In the Spirit of the Gracious and Compassionate
Creator of the Heavens and the Earth
Lester A. Knibbs aka Doctor Hakeem
Thirty-four years ago, I discovered great opportunities in word processing, and I wanted to share those opportunities with my African American Muslim Brothers. So, every week, for a couple of years, I had an announcement read in the mosque immediately after the Friday congregational services, so that as many people as possible could hear. Not once, in over one hundred weeks of having that announcement read did any of my African American Muslim Brothers respond. What did happen is that two guys — that I had thought of as friends of mine — registered for courses in word processing at a local business school, and each went $3,000 in debt to pay for those courses. After they had finished those courses and gotten their certificates, they discovered that they could not get jobs. I could have told them, in advance, that they needed to build up their typing speed. Once they could type fast enough, they could get work as typists. While working as typists, they could learn word processing — as I did — on the job.
My experience in 1981, for example: In February, I was working as a temporary clerk-typist at Chase Manhattan Bank. I was getting $5 an hour. There were word-processing machines in the office. I practiced on them, when I had time or when I came in early, and read the manuals that were available. In March, when I had built up my proficiency in word processing, I went to an agency that specialized in word processing temporaries, and took the test. I passed, and that agency began sending me out, and I was getting $10 an hour. One morning, there was a two-hour delay on the subway. As soon as I could, I called the agency, and they apologized to me (!) because they had to send someone else to the assignment when I failed to show up. (My experience as a temporary was that people talked nicely to me; and my brief experience with a permanent job, and my observation of how permanent employees were treated, was that people talk abusively to permanent employees.) So, I was downtown in the Financial District with nothing to do; I decided to visit my friend Tom — a Vice President at Chase that I had done typing for — and he immediately arranged for me to return to Chase as a word processing temporary getting $15 an hour.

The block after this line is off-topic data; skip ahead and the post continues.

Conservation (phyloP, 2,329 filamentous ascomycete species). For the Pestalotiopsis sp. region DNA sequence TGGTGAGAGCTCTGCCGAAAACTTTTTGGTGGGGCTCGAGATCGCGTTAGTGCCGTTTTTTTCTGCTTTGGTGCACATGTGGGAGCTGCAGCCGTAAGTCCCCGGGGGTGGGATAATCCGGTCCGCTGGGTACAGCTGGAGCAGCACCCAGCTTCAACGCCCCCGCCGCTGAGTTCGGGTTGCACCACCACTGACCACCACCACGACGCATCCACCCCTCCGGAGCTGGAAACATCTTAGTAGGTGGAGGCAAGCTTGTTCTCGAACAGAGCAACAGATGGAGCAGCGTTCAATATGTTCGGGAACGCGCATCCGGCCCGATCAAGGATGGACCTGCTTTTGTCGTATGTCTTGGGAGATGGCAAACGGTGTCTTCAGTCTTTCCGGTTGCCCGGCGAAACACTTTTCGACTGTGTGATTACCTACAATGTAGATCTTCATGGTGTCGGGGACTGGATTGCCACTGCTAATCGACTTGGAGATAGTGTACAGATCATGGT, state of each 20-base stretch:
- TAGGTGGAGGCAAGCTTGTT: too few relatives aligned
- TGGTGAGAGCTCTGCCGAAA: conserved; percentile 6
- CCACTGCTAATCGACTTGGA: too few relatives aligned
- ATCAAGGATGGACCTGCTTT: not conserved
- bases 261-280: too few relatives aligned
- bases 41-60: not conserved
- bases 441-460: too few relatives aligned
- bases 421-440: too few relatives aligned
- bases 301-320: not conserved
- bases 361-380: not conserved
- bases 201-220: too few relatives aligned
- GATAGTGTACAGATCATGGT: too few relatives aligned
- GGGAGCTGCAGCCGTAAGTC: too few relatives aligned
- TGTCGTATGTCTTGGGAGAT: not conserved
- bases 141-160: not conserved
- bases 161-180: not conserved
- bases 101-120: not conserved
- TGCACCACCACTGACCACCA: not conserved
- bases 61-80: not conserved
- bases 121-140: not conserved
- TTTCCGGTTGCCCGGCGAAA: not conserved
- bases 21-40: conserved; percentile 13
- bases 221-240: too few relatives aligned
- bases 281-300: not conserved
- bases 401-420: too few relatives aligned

Because I had learned word processing, my hourly income had gone from $5 in February to $15 in April.
Even more important to me was what I learned from reading everything that I typed, everything that I input or edited. It was virtually a second university education. Between 1981 and 2003, I did work at commercial banks (such as Chase), investment banks (such as Morgan Stanley), and corporate law firms. I didn’t need to read The Wall Street Journal or go to Harvard Business School. I was learning business and economics where it was happening, before it found its way into the financial columns or the business school courses. I was at Drexel Burnham when they told their employees their jobs were secure — the day before that (too-good-to-believe) Wall-Street firm went bankrupt. I was watching one of the partners at an old Boston-based corporate law firm (established in 1854) attempting to fool their Dubai client — six months before that firm went bankrupt. I read documents intended to be secret. I learned a lot.
But who’s interested? Most of the people I know just want to be comfortable slaves. And when things go terribly wrong, they would rather suffer and blame someone else than accept the responsibility to learn how the world works and take on the burden of government. This is not about having millions of votes or billions of dollars. It is about having knowledge, and using it.